Formula 1 bosses are to ban the use of the DRS overtaking device at the famous Eau Rouge corner at this weekend's Belgian Grand Prix.
Governing body the FIA is concerned that using the device in the flat-out 180mph section could be a safety risk.
The DRS device, which increases top speed by reducing cars' downforce by about 10%, is mainly used on straights.
Race director Charlie Whiting is worried its use on bends could increase the chances of a major crash.
DRS use is limited in races, when drivers can only deploy it on a designated straight if they are less than one second behind the car in front.
The Spa facts
- Spa is considered one of the classic circuits, and, along with Suzuka in Japan and Monaco, the biggest driving challenge still in F1
- The original track was taken off the calendar on safety grounds after 1970
- A shortened version returned in 1983 and has held the Belgian GP ever since, apart from 1984, when it returned to Zolder
- Eau Rouge has been a feature of the Spa track since 1939
But its use is free in practice and qualifying, when drivers are experimenting with car set-ups in pursuit of the best performance.
The FIA is concerned that in pushing the limits, some teams and drivers may take too big a risk. And although safety has improved at Eau Rouge in recent years, the high-speed nature of the track there means any loss of control risks a major accident.
It has emerged that some drivers have been finding DRS complicated to use, and have occasionally become confused as to whether it is being deployed on their car.
The FIA has learned of times when drivers have headed into corners thinking the DRS was not deployed when it fact it was, causing them to battle to keep the car on the track.
The consequences of this happening at Eau Rouge are of significant concern, and are the main reason why the ban has been imposed.
It has only been the last few years when drivers have been able to take Eau Rouge without lifting off the throttle in most circumstances - although it is still not possible to do so at the start of the race on a full tank of fuel.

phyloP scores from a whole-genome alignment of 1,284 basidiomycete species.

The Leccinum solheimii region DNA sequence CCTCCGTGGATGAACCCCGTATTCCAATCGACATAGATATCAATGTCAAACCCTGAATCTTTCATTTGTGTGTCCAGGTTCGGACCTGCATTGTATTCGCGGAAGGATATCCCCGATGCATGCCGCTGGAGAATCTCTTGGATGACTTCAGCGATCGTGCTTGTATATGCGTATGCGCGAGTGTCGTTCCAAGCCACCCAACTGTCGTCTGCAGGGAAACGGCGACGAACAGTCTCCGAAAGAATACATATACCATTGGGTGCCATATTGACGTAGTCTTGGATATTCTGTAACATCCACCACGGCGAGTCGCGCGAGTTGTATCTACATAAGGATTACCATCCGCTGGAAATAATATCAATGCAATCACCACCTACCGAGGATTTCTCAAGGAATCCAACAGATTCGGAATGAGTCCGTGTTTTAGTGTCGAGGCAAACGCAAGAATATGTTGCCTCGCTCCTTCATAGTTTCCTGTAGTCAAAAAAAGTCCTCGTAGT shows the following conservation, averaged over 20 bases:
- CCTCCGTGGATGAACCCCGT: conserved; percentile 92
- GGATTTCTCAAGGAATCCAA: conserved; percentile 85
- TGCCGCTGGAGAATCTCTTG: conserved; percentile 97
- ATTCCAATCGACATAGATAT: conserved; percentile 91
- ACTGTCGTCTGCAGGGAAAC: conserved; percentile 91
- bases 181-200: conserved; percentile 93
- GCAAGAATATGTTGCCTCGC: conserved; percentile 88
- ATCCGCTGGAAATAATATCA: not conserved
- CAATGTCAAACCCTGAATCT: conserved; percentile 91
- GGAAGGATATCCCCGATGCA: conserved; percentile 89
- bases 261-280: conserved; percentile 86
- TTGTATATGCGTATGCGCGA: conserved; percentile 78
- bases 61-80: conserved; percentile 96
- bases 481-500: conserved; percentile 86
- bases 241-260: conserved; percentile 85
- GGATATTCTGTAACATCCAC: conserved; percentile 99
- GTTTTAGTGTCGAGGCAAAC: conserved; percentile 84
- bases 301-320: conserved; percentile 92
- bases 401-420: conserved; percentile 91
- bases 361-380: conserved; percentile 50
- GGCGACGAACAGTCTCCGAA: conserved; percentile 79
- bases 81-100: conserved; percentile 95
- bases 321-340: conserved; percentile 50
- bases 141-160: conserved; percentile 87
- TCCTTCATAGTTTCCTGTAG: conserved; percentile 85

Before that, they had to judge at what speed the car was capable of taking the corner.
Alonso uses DRS to split the rear wing on his Ferrari
The reason the FIA is reluctant to allow them to go back to this situation, but with the DRS deployed, is the unpredictability and driver uncertainty that has become apparent in its operation.
A technicality has also informed the ban.
As a fail-safe, the DRS is programmed to slot back into high-downforce specification as soon as the driver hits the brakes. But there is no braking into Eau Rouge, so this would not happen.
For these reasons, the FIA has decided to disable DRS throughout the Belgian Grand Prix weekend from the entry to the La Source hairpin, the corner before Eau Rouge, to the top of the hill at the exit of the sequence of corners.
Red Bull driver Mark Webber on the demands of Eau Rouge
“You really don't want to be going off there, even with the increased safety we have these days”
The DRS overtaking zone in the race will start at the exit of Eau Rouge, known as Raidillon, and continue until the braking zone for the Les Combes hairpin at the end of the following straight.
Likened to a roller-coaster ride, Eau Rouge is perhaps the most famous corner in F1 because of its extreme challenge.
Drivers head downhill into it flat-out in top gear. It is a left-right-left sequence of bends that crosses the bottom of a steep valley.
They turn left, then experience huge compression as they turn right at the very bottom of a steep hill, which the cars then have to climb, turning left as they go light over the brow.
Lateral G-forces are in the region of 5G as drivers flick through the direction changes at about 180mph.
The corner is not as big a challenge as it was, as the high levels of aerodynamic downforce of the current cars mean most can take it flat out - at least without DRS deployed.
But Red Bull driver Mark Webber still describes it as an "awesome challenge" in his BBC Sport column, which will be published on Thursday.
The Australian says: "The reason it's so massively rewarding for the drivers is there is a huge plunge down into the bottom of the corner at full speed - we're in top gear approaching 200mph - and then you climb the wall on the other side and pop out of the top.
"Irrespective of how comfortable it is, that's still an amazing sensation, and you need total concentration to make sure the car is positioned correctly - it's three kinks that you need to line up and get right.
"You really don't want to be going off there, even with the increased safety we have these days."
The DRS was not introduced into F1 until this year, but last year many cars were fitted with a device called an F-duct that had a similar effect.
These were operated in many cars by the driver taking his hand off the steering wheel, and the FIA was concerned to discover that many were negotiating Eau Rouge with the F-duct deployed.